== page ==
Wednesday, August 20, 2014

The cost of a thing

There's a great Emerson quote often cited in simple living blogs, to the effect that the cost of a thing is the amount of life you exchange for it. I've been reflecting on this profound principle in the rather banal context of bed sheets.

When we bought our bed last year, we also bought bed sheets as it is bigger than beds we have previously used. We got cotton sheets (my request) in shades if grey and white (my boyfriend's). We have a duvet that is so good at insulating that it is too hot for most of the year, and except for the very coldest months we sleep under the empty duvet cover with assorted blankets on top.

It's in this context that I am making my first quilt. I'm aiming for something warm and breathable which we can use during spring, autumn and cooler summer nights (like this August). But I've also been thinking about those sheets.

You see, what I didn't take into consideration when we bought them was laundry. We have two sets if bedsheets, each eith a light grey duvet cover, grey and white pillow cases, and a dark grey fitted sheet . Unfortunately these cannot be washed together because the dark grey runs, making the white and light grey linens murky. So I now have a situation where, in order to change the bed every week, I have to do two small loads of laundry each week. A whole laundry load for a single sheet? It's almost painful. The energy, water, wear on the machine and extra work for me is frustrating.

I've worked out, though, that if we make the beds with plain white sheets in the way my mother grew up with, I could cut out three quarters of all bed linen laundry. I would need four white sheets and three sets of white pillow cases. I'm thinking this might be my next project after the quilt is done- it would save me a helluva lot if time, and a not insignificant amount of money. I could change the bedsheets every week, and do one load of laundry every fortnight, cutting out three loads of laundry. This is not an insignificant saving and would simplify my bed linen cupboard, laundry routine and bed-making each morning.

So far, so good. I am happy to invest in some plain white sheets and pillow cases in order to cut running costs - and I could even make them myself, far less work than the patchwork quilt. But but but. I checked out prices of white cotton at my favourite fabric shop, and it would cost me three times more than a shop-bought fitted sheet. But I can't do apple-pie style beds with fitted sheets. However, you may recall that I do have a large amount of cotton large enough to back the patchwork quilt which I bought for about €6 if memory serves - one tenth of what it would cost if bought in the main shop. Therefore I could keep haunting the 'puces' (fleas) or odds-and-sods-room of the fabric shop until I find enough lengths of white cotton. But that is unfortunately dress-making cotton, rather thinner than I would like... Hmmm. Could I convert a bought fitted sheet into a plain sheet?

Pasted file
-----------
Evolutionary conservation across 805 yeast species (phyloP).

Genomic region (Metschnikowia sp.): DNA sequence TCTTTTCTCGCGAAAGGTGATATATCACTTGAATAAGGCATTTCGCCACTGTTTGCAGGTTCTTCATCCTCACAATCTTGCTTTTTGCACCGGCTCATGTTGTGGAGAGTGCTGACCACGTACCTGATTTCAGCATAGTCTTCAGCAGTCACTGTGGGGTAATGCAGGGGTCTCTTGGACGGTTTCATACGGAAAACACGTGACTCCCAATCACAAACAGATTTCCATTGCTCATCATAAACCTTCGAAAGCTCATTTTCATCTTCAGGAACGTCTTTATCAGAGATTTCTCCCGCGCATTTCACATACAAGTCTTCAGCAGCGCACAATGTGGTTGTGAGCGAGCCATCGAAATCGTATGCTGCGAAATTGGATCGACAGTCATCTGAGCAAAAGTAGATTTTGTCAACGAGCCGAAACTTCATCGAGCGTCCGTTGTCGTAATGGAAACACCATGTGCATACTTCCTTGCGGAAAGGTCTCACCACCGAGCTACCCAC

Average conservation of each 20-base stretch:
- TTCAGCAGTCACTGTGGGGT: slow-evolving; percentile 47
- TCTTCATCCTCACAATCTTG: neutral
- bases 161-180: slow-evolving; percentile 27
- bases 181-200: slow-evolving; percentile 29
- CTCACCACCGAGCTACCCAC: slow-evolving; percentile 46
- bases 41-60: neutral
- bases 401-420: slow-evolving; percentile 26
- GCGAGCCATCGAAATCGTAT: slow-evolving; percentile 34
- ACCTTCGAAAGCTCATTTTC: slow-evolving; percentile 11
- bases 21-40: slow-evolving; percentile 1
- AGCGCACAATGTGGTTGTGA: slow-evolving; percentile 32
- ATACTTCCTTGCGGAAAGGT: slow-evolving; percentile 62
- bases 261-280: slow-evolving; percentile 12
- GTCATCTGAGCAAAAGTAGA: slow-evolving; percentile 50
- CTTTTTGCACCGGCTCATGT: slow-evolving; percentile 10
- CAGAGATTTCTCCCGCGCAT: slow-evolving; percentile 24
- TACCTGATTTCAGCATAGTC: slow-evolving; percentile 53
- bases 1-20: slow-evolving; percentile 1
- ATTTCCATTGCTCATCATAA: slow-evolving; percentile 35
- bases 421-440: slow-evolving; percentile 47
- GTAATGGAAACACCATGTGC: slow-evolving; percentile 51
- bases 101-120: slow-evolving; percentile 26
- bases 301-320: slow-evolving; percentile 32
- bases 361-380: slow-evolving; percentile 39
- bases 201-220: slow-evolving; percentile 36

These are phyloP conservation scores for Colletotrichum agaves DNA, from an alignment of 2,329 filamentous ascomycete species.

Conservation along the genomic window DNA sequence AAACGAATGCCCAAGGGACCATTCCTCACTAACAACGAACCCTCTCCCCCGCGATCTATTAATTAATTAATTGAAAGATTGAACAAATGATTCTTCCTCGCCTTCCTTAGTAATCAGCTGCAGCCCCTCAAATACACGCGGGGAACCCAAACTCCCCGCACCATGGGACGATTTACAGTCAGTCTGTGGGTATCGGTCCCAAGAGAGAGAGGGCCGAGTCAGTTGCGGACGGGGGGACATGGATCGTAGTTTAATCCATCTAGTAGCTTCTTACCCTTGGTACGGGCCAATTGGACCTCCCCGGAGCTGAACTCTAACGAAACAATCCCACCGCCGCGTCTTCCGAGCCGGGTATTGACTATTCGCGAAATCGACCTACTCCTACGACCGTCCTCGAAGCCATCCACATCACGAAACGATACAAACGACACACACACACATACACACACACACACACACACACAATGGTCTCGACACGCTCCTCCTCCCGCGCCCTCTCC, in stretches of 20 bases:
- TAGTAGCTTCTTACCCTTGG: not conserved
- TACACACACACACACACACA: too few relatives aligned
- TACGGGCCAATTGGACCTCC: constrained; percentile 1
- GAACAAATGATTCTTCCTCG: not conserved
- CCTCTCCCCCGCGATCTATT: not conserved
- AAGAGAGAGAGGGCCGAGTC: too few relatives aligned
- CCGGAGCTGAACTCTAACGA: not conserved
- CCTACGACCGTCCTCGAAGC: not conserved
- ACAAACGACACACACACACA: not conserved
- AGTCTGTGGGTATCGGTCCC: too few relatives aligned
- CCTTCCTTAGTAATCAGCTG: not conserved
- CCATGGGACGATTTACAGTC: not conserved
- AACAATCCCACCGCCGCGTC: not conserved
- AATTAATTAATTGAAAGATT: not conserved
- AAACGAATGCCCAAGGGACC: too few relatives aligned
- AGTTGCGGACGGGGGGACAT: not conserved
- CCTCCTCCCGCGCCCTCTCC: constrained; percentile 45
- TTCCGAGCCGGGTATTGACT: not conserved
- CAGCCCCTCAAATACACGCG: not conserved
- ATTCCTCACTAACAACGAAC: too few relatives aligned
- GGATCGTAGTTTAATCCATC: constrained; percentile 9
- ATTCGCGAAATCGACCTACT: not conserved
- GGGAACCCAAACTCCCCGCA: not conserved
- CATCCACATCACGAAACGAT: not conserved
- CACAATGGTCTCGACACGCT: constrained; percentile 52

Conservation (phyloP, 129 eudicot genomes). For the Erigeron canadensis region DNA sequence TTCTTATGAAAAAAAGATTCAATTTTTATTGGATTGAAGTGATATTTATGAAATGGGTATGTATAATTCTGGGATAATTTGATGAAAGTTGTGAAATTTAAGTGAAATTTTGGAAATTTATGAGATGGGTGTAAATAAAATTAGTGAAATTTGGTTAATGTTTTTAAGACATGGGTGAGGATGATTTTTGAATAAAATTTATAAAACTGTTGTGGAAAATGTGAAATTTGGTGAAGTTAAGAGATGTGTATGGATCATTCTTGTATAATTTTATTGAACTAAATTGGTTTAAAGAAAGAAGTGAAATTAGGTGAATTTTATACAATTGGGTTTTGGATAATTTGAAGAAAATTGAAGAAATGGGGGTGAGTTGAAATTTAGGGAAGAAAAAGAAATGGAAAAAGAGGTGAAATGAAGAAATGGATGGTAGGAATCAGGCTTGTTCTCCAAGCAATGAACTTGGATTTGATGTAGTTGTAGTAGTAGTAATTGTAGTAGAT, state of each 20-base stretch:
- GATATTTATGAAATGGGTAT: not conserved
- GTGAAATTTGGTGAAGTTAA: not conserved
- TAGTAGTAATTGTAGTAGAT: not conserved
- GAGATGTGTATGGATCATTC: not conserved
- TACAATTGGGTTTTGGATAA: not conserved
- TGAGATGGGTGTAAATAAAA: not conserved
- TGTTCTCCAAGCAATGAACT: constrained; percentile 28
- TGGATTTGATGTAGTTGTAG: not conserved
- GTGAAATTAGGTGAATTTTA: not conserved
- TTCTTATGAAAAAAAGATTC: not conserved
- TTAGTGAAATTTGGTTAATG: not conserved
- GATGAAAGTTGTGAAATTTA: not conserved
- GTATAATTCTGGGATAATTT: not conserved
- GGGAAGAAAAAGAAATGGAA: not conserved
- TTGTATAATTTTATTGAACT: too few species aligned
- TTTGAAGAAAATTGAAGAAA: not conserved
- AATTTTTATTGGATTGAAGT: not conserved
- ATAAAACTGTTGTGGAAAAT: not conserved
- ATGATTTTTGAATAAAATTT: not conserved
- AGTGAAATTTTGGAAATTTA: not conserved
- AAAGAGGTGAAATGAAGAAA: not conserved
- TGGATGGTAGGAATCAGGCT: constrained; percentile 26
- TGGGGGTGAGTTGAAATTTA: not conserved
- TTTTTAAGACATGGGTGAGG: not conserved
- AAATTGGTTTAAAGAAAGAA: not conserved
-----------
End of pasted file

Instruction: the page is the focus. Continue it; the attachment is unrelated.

1 comment:

  1. I think there are a couple of other options.

    Firstly, why just wash one sheet on its own? Why not include all your dark clothing in the wash with the dark grey sheet, or your lights in the wash with the light grey? I grew up with the idea that bedding & towels were washed separately from everything else, but when I started thinking about it, I could see no good reason for it, so now I bung anything that needs washing in with anything else (except dog bedding, I draw a line there!).

    A second option is to buy one more set of your grey bedding so you have a total of three sets. You can still change the bedding every week but only actually need to do a wash every two weeks - then at least you would have two sheets in one load of laundry.

    I really like the concept of how much life you spend in order to buy a thing - certainly makes you think about purchases in a slightly different way. I remember working out my actual hourly rate in my last job (after taxes etc) and then working out how many hours I had to work to pay for that new pair of boots, or an expensive bottle of perfume. It soon cured me of my consumption habit!



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